Friday, August 01, 2008

The Old Grey Whistle Tax

You have to love the Internet. Gone are the days where articles can be written and it's only Mr Giles Farquarson-Smyth who can make a comment in a long-winded letter to the Times.

Simple and straight to the point are the rules of today's commentators. My favourite of the day was from Mr Fredrick Davies commenting on an article about Labour's tax hikes.

"I sometimes wonder what those idiots in the Inland Revenue are thinking; I mean, come on, you cannot be THAT stupid and be able to hold a job, can you?"


What was this precision perfect insult about? Labour's complete cock up of the capital gains tax rules, an old favourite of ours.

You remember this farce. Darling decides to make poster boys of private equity millionaires ripping off tax payers by having carried interest in their funds which has them taxed at only 10%. Darling says he is having none of that and creates a flat rate of 18%.

Realising he has now just almost doubled the tax for hard working people who have been running a business for years, he brings in the 'Entrepreneurs Relief' which is a one time £1mn taxed at 10%.

Fair enough, but in practice this is now causing the golf courses of Britain to be deserted of the grey haired retirees who have built their businesses, paid their dues and moved on to well deserved golfing and gardening.

These once great business owners had happily settled into retirement, leaving the running of their enterprises to the next generation. But they had retained their shares as an investment, for old time's sake.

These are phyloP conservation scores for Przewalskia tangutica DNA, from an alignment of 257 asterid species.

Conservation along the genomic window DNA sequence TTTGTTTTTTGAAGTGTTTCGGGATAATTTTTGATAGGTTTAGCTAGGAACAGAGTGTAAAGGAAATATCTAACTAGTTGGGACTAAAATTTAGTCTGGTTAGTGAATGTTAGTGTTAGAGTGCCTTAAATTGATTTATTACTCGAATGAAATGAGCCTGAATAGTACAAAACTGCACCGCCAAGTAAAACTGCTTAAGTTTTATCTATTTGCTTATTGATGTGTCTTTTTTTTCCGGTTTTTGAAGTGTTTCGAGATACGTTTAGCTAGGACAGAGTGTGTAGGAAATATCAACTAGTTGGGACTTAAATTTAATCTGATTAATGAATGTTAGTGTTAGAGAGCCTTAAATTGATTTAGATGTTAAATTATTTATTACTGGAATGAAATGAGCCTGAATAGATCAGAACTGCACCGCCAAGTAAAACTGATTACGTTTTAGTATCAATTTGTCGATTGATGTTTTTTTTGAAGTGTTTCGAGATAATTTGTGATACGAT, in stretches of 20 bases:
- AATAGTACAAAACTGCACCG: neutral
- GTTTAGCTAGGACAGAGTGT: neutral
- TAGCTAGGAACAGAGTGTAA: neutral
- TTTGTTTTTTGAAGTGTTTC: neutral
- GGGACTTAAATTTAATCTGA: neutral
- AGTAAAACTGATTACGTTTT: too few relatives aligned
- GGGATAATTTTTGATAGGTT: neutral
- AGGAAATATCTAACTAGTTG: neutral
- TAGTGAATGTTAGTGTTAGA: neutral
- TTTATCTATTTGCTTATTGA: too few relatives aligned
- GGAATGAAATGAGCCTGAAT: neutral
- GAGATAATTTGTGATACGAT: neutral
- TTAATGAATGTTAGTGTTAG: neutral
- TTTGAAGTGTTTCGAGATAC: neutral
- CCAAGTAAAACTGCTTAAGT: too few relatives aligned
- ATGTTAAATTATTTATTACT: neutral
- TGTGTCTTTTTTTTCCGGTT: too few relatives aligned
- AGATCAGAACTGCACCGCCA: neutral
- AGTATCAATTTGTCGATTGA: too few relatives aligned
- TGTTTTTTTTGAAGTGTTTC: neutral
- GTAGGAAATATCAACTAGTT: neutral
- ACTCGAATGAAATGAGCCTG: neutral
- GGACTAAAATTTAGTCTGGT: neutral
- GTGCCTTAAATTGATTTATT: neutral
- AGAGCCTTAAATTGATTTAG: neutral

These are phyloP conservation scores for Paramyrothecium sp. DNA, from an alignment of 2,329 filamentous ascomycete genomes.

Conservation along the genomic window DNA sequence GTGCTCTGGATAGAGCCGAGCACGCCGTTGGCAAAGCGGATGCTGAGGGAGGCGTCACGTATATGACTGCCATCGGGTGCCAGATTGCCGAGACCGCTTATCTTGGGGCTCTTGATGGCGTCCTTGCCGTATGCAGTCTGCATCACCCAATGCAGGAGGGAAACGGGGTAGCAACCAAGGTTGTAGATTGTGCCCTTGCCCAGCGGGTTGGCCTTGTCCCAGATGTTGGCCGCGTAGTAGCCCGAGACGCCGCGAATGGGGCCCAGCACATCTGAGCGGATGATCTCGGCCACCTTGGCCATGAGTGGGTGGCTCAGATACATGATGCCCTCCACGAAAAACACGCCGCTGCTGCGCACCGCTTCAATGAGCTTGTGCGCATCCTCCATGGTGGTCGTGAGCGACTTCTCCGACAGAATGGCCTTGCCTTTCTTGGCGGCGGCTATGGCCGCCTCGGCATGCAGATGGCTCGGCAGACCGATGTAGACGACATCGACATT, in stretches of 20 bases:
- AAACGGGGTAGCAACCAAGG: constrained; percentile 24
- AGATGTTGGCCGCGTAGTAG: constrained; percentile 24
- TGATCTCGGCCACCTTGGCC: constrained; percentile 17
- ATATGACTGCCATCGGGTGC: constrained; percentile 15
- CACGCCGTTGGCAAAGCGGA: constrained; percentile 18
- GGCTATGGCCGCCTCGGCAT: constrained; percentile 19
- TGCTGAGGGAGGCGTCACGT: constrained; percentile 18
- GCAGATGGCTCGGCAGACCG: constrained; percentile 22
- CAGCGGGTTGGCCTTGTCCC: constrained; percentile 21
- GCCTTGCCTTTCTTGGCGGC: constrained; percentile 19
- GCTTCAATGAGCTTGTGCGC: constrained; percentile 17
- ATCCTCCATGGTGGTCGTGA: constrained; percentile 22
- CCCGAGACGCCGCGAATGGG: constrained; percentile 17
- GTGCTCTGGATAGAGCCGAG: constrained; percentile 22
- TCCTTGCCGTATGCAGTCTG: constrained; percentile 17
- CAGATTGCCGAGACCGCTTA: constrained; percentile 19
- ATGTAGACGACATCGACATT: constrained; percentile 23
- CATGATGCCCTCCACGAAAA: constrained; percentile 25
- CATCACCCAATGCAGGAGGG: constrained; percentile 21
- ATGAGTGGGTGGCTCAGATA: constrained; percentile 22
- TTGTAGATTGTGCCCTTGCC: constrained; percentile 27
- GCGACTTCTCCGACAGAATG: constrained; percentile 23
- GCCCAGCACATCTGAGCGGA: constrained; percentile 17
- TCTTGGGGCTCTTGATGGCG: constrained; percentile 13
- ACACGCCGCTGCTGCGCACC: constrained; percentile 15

Enter Darling's capital gains Entrepreneur's Relief - and all hell breaks loose.

The more pessimistic predictions suggest that our grey heroes will leave the 19th hole a little worse for wear, preparing themselves to go back to their companies and ask to be reinstated.

The reason being is that the new tax relief comes with some strict rules (no surprise there then), including one that requires the entrepreneur to own at least 5 per cent of the shares and be either an office holder (i.e. a director) or an employee of the business if they want to claim the relief when the shares are finally sold.

Basically leaving the oldies holding a fat tax demand if they sell their shares without complying with these rules. Having already taken a hit by the retrospective loss of indexation (which inflation-proofed gains before 1997), they are unlikely to be in the mood to help the Chancellor out any further.

All this against the backdrop of falling stock market, falling houses prices and a potential recession. Is there any wonder that Gordon Brown has the lowest approval numbers in history?

The only 'Entrepreneur Relief' on the horizon is the impending crushing of the Labour Party in the next general election. I just hope the next mob take a good look at the indirect taxation scams that have been thrust upon the people of Britain and sweep them aside.

I fear, however, that David Cameron is Tony Blair in a different party, rather than Maggie Thatcher in a suit.

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